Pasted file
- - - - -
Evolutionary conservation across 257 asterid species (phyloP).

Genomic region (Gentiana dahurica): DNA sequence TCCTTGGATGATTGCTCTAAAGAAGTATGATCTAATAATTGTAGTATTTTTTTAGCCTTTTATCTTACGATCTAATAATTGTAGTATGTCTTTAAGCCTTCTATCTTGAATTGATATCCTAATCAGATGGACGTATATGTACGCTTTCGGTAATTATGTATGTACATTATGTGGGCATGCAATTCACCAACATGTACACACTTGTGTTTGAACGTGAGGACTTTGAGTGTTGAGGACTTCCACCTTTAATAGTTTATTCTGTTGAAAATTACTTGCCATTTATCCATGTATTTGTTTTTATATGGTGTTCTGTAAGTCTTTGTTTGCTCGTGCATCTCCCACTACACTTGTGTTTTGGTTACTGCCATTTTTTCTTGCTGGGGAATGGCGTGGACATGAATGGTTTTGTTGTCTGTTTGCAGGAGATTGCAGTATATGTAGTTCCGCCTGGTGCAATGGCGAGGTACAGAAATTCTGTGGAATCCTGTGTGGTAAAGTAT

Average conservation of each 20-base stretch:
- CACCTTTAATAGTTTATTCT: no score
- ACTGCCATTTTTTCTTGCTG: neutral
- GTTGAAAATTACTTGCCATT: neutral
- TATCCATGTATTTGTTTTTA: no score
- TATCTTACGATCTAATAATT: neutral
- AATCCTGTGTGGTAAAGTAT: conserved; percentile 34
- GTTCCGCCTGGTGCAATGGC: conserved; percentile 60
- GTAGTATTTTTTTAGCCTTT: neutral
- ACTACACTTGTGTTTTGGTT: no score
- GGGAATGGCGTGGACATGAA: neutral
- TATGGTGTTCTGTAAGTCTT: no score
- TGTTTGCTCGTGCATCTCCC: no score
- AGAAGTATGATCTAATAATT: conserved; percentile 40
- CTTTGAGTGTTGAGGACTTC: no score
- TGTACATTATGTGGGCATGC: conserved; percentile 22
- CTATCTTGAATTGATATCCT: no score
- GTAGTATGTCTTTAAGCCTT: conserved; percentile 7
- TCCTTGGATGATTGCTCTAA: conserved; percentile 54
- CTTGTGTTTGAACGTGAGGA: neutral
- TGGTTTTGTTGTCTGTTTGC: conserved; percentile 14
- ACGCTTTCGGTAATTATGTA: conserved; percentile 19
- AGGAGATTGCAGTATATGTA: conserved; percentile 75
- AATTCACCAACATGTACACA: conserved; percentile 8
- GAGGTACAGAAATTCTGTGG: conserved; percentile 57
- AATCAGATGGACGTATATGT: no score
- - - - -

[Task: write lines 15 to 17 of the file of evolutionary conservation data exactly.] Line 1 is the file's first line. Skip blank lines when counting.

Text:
- TGTTTGCTCGTGCATCTCCC: no score
- AGAAGTATGATCTAATAATT: conserved; percentile 40
- CTTTGAGTGTTGAGGACTTC: no score